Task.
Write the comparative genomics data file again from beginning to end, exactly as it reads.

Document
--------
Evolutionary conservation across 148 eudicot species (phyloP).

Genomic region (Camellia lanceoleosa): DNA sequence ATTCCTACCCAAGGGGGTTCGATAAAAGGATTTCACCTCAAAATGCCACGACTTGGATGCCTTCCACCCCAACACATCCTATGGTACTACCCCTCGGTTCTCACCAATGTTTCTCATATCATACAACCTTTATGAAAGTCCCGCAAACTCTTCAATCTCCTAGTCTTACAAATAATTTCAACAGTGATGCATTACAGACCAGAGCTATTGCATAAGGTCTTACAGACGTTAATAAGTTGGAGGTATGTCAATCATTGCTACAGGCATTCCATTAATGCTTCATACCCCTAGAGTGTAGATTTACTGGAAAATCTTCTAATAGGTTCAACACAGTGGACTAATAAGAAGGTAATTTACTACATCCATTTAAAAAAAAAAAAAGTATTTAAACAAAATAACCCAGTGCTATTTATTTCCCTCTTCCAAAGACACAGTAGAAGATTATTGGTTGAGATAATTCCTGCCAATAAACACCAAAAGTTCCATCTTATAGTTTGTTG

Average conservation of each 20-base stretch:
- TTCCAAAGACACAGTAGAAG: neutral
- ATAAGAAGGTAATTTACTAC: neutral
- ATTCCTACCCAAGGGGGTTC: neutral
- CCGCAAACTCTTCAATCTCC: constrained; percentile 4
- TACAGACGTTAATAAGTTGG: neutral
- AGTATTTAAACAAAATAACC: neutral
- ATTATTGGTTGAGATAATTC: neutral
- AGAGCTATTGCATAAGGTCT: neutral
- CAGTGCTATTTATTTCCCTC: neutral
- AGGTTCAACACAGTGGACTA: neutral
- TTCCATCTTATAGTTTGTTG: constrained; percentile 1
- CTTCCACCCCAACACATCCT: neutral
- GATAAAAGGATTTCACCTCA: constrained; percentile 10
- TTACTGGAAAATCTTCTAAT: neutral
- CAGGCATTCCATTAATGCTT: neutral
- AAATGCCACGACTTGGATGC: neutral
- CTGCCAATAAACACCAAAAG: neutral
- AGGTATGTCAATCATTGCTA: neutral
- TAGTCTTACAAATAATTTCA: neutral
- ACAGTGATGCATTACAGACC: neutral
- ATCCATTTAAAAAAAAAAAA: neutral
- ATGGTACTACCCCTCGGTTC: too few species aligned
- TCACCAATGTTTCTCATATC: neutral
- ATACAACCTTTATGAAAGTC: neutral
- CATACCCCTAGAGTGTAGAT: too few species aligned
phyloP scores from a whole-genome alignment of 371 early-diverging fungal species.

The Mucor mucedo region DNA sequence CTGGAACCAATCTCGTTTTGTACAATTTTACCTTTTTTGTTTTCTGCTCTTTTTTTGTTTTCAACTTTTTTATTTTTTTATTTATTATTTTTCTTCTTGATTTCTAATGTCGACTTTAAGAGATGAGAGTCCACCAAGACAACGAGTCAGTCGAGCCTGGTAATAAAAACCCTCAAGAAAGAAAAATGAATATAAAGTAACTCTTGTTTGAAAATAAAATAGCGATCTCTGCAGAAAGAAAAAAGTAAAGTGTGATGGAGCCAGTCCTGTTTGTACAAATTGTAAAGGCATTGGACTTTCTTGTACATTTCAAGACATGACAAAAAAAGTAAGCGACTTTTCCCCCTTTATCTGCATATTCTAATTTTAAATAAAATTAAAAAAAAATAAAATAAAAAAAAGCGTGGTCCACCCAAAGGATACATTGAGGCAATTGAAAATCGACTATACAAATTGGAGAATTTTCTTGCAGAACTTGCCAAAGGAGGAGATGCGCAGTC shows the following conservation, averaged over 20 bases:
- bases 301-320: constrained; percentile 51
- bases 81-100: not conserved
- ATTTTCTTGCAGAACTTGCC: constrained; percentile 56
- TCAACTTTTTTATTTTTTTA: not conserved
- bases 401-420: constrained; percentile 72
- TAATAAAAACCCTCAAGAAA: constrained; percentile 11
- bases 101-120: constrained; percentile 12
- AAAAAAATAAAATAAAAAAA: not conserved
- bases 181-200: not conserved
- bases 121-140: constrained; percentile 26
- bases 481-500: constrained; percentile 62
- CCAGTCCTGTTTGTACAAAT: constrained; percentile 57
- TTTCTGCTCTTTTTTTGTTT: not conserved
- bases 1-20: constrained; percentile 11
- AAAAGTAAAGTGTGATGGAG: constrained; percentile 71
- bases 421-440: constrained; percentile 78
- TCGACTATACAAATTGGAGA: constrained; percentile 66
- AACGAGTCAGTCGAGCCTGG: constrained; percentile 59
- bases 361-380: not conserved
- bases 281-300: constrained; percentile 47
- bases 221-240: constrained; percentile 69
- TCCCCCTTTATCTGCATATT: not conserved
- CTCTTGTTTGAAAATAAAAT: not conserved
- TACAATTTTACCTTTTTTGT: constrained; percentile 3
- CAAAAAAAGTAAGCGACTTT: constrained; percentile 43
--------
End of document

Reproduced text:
Evolutionary conservation across 148 eudicot species (phyloP).

Genomic region (Camellia lanceoleosa): DNA sequence ATTCCTACCCAAGGGGGTTCGATAAAAGGATTTCACCTCAAAATGCCACGACTTGGATGCCTTCCACCCCAACACATCCTATGGTACTACCCCTCGGTTCTCACCAATGTTTCTCATATCATACAACCTTTATGAAAGTCCCGCAAACTCTTCAATCTCCTAGTCTTACAAATAATTTCAACAGTGATGCATTACAGACCAGAGCTATTGCATAAGGTCTTACAGACGTTAATAAGTTGGAGGTATGTCAATCATTGCTACAGGCATTCCATTAATGCTTCATACCCCTAGAGTGTAGATTTACTGGAAAATCTTCTAATAGGTTCAACACAGTGGACTAATAAGAAGGTAATTTACTACATCCATTTAAAAAAAAAAAAAGTATTTAAACAAAATAACCCAGTGCTATTTATTTCCCTCTTCCAAAGACACAGTAGAAGATTATTGGTTGAGATAATTCCTGCCAATAAACACCAAAAGTTCCATCTTATAGTTTGTTG

Average conservation of each 20-base stretch:
- TTCCAAAGACACAGTAGAAG: neutral
- ATAAGAAGGTAATTTACTAC: neutral
- ATTCCTACCCAAGGGGGTTC: neutral
- CCGCAAACTCTTCAATCTCC: constrained; percentile 4
- TACAGACGTTAATAAGTTGG: neutral
- AGTATTTAAACAAAATAACC: neutral
- ATTATTGGTTGAGATAATTC: neutral
- AGAGCTATTGCATAAGGTCT: neutral
- CAGTGCTATTTATTTCCCTC: neutral
- AGGTTCAACACAGTGGACTA: neutral
- TTCCATCTTATAGTTTGTTG: constrained; percentile 1
- CTTCCACCCCAACACATCCT: neutral
- GATAAAAGGATTTCACCTCA: constrained; percentile 10
- TTACTGGAAAATCTTCTAAT: neutral
- CAGGCATTCCATTAATGCTT: neutral
- AAATGCCACGACTTGGATGC: neutral
- CTGCCAATAAACACCAAAAG: neutral
- AGGTATGTCAATCATTGCTA: neutral
- TAGTCTTACAAATAATTTCA: neutral
- ACAGTGATGCATTACAGACC: neutral
- ATCCATTTAAAAAAAAAAAA: neutral
- ATGGTACTACCCCTCGGTTC: too few species aligned
- TCACCAATGTTTCTCATATC: neutral
- ATACAACCTTTATGAAAGTC: neutral
- CATACCCCTAGAGTGTAGAT: too few species aligned
phyloP scores from a whole-genome alignment of 371 early-diverging fungal species.

The Mucor mucedo region DNA sequence CTGGAACCAATCTCGTTTTGTACAATTTTACCTTTTTTGTTTTCTGCTCTTTTTTTGTTTTCAACTTTTTTATTTTTTTATTTATTATTTTTCTTCTTGATTTCTAATGTCGACTTTAAGAGATGAGAGTCCACCAAGACAACGAGTCAGTCGAGCCTGGTAATAAAAACCCTCAAGAAAGAAAAATGAATATAAAGTAACTCTTGTTTGAAAATAAAATAGCGATCTCTGCAGAAAGAAAAAAGTAAAGTGTGATGGAGCCAGTCCTGTTTGTACAAATTGTAAAGGCATTGGACTTTCTTGTACATTTCAAGACATGACAAAAAAAGTAAGCGACTTTTCCCCCTTTATCTGCATATTCTAATTTTAAATAAAATTAAAAAAAAATAAAATAAAAAAAAGCGTGGTCCACCCAAAGGATACATTGAGGCAATTGAAAATCGACTATACAAATTGGAGAATTTTCTTGCAGAACTTGCCAAAGGAGGAGATGCGCAGTC shows the following conservation, averaged over 20 bases:
- bases 301-320: constrained; percentile 51
- bases 81-100: not conserved
- ATTTTCTTGCAGAACTTGCC: constrained; percentile 56
- TCAACTTTTTTATTTTTTTA: not conserved
- bases 401-420: constrained; percentile 72
- TAATAAAAACCCTCAAGAAA: constrained; percentile 11
- bases 101-120: constrained; percentile 12
- AAAAAAATAAAATAAAAAAA: not conserved
- bases 181-200: not conserved
- bases 121-140: constrained; percentile 26
- bases 481-500: constrained; percentile 62
- CCAGTCCTGTTTGTACAAAT: constrained; percentile 57
- TTTCTGCTCTTTTTTTGTTT: not conserved
- bases 1-20: constrained; percentile 11
- AAAAGTAAAGTGTGATGGAG: constrained; percentile 71
- bases 421-440: constrained; percentile 78
- TCGACTATACAAATTGGAGA: constrained; percentile 66
- AACGAGTCAGTCGAGCCTGG: constrained; percentile 59
- bases 361-380: not conserved
- bases 281-300: constrained; percentile 47
- bases 221-240: constrained; percentile 69
- TCCCCCTTTATCTGCATATT: not conserved
- CTCTTGTTTGAAAATAAAAT: not conserved
- TACAATTTTACCTTTTTTGT: constrained; percentile 3
- CAAAAAAAGTAAGCGACTTT: constrained; percentile 43